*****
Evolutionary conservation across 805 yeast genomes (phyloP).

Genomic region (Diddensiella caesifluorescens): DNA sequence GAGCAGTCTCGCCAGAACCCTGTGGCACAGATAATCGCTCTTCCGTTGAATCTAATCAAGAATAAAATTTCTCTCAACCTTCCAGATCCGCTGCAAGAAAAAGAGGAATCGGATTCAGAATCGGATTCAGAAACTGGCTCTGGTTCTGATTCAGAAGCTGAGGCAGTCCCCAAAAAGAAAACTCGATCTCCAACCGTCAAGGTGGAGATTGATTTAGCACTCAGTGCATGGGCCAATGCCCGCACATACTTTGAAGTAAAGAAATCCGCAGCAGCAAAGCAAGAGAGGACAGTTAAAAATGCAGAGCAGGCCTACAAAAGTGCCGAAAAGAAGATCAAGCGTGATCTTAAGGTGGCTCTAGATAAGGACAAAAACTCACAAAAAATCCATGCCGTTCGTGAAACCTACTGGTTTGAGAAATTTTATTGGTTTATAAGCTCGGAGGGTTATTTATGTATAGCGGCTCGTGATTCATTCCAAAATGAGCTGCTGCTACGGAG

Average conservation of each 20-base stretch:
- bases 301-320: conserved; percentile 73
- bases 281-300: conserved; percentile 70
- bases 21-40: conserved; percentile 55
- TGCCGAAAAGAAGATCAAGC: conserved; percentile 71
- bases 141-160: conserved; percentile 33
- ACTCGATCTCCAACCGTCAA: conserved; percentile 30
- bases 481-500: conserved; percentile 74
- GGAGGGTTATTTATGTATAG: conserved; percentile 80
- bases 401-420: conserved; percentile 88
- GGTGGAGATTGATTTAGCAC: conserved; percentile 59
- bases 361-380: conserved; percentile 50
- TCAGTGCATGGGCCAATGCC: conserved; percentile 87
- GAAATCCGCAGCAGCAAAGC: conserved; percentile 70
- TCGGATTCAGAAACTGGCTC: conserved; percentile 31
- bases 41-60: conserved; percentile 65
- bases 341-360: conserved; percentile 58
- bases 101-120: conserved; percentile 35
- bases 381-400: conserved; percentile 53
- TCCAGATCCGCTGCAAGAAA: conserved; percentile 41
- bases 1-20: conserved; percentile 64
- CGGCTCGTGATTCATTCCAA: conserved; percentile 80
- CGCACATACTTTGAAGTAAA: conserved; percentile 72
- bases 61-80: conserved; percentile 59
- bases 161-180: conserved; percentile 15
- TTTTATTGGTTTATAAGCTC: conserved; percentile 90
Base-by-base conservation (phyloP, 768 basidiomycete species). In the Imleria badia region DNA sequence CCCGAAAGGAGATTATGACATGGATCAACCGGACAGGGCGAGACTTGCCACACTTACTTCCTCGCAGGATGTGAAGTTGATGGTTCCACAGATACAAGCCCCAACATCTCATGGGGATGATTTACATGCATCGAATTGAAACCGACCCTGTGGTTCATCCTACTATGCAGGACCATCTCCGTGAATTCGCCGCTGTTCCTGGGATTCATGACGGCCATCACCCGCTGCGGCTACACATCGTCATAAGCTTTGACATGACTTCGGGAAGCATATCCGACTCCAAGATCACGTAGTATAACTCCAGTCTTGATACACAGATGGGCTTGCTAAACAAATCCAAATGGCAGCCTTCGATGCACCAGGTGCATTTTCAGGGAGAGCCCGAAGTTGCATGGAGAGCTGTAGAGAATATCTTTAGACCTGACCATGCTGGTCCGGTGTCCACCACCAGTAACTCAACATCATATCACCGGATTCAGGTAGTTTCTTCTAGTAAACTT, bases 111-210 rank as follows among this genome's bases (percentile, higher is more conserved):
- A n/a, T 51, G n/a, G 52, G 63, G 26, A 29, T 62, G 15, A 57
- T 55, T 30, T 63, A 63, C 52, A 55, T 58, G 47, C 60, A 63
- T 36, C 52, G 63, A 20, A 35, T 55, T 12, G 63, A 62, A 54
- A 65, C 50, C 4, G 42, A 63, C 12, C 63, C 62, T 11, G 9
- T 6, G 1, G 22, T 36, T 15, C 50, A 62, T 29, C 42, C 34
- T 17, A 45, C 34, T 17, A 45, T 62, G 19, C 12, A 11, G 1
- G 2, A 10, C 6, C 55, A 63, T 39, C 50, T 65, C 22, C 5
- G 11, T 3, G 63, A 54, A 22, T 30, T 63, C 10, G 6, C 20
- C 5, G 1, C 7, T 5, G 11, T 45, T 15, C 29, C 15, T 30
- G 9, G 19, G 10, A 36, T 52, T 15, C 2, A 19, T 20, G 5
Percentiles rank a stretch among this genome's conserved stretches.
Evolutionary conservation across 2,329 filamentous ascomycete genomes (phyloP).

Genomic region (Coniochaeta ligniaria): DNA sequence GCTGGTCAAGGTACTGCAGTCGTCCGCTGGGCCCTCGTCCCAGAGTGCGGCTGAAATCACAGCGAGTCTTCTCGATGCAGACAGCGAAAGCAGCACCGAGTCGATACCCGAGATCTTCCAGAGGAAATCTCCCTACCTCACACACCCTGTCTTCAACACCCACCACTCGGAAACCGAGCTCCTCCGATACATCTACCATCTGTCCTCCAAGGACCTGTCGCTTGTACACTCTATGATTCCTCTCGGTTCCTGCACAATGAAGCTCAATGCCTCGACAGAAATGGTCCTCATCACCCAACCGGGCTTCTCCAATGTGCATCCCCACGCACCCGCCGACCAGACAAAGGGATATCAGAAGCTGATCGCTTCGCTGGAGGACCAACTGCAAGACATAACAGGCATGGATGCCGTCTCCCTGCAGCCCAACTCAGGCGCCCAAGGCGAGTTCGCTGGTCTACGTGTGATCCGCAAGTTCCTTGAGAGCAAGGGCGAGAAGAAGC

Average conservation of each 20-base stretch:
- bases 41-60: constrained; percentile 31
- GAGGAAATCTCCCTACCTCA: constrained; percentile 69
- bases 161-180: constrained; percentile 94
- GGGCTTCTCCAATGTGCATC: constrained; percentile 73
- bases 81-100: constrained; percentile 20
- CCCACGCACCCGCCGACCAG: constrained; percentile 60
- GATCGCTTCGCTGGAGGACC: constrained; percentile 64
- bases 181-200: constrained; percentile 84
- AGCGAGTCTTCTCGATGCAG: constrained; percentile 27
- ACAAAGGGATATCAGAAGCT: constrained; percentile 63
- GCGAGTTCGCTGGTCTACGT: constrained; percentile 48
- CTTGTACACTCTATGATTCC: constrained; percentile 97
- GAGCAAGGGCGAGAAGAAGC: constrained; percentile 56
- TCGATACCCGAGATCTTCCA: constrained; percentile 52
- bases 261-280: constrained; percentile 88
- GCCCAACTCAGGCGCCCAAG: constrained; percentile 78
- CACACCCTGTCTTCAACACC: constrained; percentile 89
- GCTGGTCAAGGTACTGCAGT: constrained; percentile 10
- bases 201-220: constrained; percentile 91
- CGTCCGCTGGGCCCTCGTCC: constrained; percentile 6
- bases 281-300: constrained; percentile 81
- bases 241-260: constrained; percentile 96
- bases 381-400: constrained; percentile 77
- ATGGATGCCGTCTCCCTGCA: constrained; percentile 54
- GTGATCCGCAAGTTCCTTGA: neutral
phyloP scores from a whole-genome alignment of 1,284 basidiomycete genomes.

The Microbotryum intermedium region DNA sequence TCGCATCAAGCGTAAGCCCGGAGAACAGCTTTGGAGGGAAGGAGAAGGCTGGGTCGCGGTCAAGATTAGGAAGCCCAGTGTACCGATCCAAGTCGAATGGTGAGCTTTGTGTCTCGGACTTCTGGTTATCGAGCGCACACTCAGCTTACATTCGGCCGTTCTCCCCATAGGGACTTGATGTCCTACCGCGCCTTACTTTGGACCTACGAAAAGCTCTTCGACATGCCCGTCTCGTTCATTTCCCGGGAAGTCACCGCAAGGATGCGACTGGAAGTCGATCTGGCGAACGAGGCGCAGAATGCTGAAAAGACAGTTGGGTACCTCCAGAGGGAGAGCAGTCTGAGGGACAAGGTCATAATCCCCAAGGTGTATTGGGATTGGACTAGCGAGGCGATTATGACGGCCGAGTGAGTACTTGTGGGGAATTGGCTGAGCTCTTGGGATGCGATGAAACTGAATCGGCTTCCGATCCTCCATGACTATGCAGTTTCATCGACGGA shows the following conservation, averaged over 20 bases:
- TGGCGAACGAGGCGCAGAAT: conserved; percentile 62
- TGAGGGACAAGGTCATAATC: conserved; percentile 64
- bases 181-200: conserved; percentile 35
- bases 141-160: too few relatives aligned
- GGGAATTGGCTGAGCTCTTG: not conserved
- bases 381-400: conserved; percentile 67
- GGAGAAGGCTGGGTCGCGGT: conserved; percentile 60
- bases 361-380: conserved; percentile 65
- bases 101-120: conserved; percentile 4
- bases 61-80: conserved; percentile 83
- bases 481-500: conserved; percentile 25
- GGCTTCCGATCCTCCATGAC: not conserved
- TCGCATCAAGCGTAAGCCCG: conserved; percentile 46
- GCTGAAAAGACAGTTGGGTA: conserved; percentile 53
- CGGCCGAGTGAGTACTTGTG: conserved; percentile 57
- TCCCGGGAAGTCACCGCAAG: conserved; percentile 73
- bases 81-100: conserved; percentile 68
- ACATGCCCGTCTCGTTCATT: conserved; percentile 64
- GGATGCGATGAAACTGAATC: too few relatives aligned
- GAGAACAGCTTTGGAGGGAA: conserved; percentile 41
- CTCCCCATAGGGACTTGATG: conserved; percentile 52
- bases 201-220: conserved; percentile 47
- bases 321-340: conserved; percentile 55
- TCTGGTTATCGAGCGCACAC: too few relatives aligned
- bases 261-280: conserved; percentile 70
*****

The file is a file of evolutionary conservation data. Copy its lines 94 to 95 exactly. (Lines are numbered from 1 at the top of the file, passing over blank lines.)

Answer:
- TCTGGTTATCGAGCGCACAC: too few relatives aligned
- bases 261-280: conserved; percentile 70